Clement - Bishop of Rome shortly after the death of Paul. His letter from the church of Rome to the church of Corinth is extant. It makes no mention of the supremacy of the see of Peter. He was the most eminent of the apostolical fathers. Alford thinks Clement was a Philippian, and not necessarily the Clement Bishop of Rome. But Origen ('Commentary' John 1:29) identifies the Clement here with the Bishop of Rome. A Christian of Philippi, a Roman colony, might easily become subsequently Bishop of Rome.
In the book of life - the register of those whose 'citizenship is in heaven' (Luke 10:20; Philippians 3:20). Anciently, free cities had a roll containing the names of all having the right of citizenship (Exodus 32:32; Psalms 69:28 : cf. Ezekiel 13:9; Daniel 12:1; Revelation 20:12; Revelation 21:27).
Rejoice in the Lord alway: and again I say, Rejoice.
Alway (Isaiah 61:10) - even amidst the afflictions now distressing you (Philippians 1:28-30).
Again - he had already said "Rejoice" (Philippians 3:1). Joy is the predominant feature of the letter.
I say - Greek, rather, 'I will say.'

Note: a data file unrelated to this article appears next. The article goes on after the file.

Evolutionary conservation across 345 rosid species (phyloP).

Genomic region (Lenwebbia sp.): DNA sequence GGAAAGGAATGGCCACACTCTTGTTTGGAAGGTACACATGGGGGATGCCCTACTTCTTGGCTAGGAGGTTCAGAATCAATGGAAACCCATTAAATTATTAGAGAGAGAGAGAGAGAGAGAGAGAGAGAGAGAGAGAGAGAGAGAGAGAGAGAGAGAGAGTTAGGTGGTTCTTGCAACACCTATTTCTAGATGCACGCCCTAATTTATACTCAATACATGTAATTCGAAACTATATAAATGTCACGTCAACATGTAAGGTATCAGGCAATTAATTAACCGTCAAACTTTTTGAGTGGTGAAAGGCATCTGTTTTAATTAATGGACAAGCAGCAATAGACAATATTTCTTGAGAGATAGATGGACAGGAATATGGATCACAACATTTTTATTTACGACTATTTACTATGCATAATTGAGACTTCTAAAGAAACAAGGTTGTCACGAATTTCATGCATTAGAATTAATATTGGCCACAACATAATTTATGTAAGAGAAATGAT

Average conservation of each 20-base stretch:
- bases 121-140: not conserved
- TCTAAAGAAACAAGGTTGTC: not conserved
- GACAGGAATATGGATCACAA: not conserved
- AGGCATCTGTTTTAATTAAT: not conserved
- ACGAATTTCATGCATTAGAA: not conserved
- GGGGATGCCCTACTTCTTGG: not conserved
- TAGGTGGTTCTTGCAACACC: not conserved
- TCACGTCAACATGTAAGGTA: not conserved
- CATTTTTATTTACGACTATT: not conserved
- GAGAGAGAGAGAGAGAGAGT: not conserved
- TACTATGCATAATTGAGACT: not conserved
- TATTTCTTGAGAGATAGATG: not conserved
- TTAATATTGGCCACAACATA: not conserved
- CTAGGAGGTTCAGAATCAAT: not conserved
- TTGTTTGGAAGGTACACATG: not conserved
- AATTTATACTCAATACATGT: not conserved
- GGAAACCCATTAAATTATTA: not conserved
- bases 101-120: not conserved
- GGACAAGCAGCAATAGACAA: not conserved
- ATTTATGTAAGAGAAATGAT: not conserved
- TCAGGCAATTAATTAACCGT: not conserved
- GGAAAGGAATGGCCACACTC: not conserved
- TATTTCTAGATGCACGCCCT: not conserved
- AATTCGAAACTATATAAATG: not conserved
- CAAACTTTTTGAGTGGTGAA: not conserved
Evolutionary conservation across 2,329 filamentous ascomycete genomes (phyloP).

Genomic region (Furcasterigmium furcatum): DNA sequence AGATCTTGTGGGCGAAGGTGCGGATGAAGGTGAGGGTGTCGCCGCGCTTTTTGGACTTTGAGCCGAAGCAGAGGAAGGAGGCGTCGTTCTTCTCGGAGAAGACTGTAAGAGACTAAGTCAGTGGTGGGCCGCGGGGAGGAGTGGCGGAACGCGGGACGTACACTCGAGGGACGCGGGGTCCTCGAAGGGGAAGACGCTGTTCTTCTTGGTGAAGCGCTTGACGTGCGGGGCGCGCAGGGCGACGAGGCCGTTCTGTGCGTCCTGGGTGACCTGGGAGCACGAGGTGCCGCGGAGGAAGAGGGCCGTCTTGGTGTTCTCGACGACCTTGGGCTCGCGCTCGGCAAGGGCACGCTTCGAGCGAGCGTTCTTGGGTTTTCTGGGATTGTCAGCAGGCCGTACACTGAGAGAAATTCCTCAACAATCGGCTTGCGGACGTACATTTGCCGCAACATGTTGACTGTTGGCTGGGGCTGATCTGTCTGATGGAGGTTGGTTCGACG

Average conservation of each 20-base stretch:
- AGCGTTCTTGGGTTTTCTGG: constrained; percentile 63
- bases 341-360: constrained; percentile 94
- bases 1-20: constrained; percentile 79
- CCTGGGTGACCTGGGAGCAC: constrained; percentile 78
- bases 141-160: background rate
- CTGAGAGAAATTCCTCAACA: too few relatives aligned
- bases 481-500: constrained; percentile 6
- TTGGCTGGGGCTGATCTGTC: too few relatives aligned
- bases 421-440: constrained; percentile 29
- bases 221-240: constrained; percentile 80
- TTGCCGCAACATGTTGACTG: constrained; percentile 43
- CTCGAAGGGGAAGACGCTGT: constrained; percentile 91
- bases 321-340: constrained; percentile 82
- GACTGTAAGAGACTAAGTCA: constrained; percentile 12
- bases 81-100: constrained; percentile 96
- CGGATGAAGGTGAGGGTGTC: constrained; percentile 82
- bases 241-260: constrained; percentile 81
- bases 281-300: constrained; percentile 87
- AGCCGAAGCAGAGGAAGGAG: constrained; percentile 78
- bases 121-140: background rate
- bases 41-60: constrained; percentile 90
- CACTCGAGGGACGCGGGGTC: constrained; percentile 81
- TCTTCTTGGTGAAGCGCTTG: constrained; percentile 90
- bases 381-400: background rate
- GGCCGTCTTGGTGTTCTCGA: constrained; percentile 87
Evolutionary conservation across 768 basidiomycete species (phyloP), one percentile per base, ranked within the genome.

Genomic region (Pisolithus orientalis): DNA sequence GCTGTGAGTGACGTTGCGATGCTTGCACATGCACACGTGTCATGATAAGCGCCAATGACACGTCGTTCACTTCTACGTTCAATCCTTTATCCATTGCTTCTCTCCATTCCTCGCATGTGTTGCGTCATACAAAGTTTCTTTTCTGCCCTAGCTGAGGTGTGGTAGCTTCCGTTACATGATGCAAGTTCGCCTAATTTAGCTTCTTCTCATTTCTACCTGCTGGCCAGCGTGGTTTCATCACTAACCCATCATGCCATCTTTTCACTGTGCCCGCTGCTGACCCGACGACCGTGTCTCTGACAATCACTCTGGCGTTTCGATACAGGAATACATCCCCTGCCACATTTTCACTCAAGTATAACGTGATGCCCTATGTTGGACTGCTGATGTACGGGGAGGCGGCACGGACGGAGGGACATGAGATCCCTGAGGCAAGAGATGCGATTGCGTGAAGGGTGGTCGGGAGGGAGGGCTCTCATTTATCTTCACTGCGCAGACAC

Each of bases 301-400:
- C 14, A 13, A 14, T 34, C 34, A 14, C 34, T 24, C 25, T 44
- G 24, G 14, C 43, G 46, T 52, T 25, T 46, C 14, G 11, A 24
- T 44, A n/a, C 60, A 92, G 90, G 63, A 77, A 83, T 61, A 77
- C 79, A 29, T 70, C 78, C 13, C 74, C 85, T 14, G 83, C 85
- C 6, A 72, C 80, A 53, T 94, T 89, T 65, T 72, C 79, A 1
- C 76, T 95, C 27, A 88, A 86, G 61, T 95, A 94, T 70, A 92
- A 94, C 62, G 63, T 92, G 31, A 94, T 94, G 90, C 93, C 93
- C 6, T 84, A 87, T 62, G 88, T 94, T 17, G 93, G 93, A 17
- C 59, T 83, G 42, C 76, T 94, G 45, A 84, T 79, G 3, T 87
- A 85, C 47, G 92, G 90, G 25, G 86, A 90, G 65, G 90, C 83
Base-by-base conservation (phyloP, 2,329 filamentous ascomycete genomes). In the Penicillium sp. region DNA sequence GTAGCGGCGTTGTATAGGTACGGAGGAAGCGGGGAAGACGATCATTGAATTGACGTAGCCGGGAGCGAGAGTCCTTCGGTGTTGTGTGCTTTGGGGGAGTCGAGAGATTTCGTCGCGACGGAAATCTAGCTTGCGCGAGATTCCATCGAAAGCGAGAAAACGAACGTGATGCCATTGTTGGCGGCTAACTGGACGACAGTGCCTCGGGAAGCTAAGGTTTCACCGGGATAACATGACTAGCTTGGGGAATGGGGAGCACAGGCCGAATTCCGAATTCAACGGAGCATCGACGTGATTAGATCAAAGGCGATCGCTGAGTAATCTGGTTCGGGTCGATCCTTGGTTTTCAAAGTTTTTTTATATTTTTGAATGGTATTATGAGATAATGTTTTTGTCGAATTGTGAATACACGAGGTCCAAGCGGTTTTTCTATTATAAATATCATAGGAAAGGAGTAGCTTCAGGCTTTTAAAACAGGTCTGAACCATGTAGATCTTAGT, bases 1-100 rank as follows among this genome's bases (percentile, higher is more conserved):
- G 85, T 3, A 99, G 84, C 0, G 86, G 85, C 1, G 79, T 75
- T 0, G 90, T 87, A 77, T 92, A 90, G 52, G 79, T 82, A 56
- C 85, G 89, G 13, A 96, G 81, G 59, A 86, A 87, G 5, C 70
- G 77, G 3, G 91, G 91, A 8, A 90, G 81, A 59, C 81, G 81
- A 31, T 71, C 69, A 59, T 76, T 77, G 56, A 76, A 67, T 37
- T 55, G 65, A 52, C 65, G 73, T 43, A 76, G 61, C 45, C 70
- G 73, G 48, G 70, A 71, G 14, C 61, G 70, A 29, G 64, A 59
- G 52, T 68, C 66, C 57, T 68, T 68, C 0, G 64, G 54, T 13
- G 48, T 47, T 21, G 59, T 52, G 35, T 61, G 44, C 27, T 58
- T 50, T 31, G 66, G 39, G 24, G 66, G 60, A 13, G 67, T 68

Let your moderation be known unto all men. The Lord is at hand.
Moderation, [ to (Greek #3588) epieikees (Greek #1933), from eikoo (Greek #1502), 'to yield,' whence yieldingness (Trench); or from eikos, 'fitting,' whence 'reasonableness of dealing' (Alford)] - considerateness for others, not urging one's rights to the uttermost, but waiving a part; thereby rectifying the injustices of justice. The archetype is God, who presses not the strictness of His law against us (), having exacted the fullest payment for us from our Divine Security. Including candour and kindliness, joy in the Lord raises us above rigorism to,wards others (Philippians 4:5) and carefulness (Philippians 4:6) as to one's own affairs. Sadness produces moroseness toward others-a carking spirit in ourselves.
Let ... be known - i:e., in your conduct to all: let nothing inconsistent with "moderation" be seen. Not, Make a display of your moderation. Let this grace "be known" to men in acts; let "your requests be made known unto God" in words (Philippians 4:6).
Unto all men - even to the "perverse" (Philippians 2:15), that so ye may win them. Exercise 'forbearance' even to persecutors. None is so ungracious as not to be kindly to some one, from some motive, on some occasion: the believer is to be so "unto all men" at all times.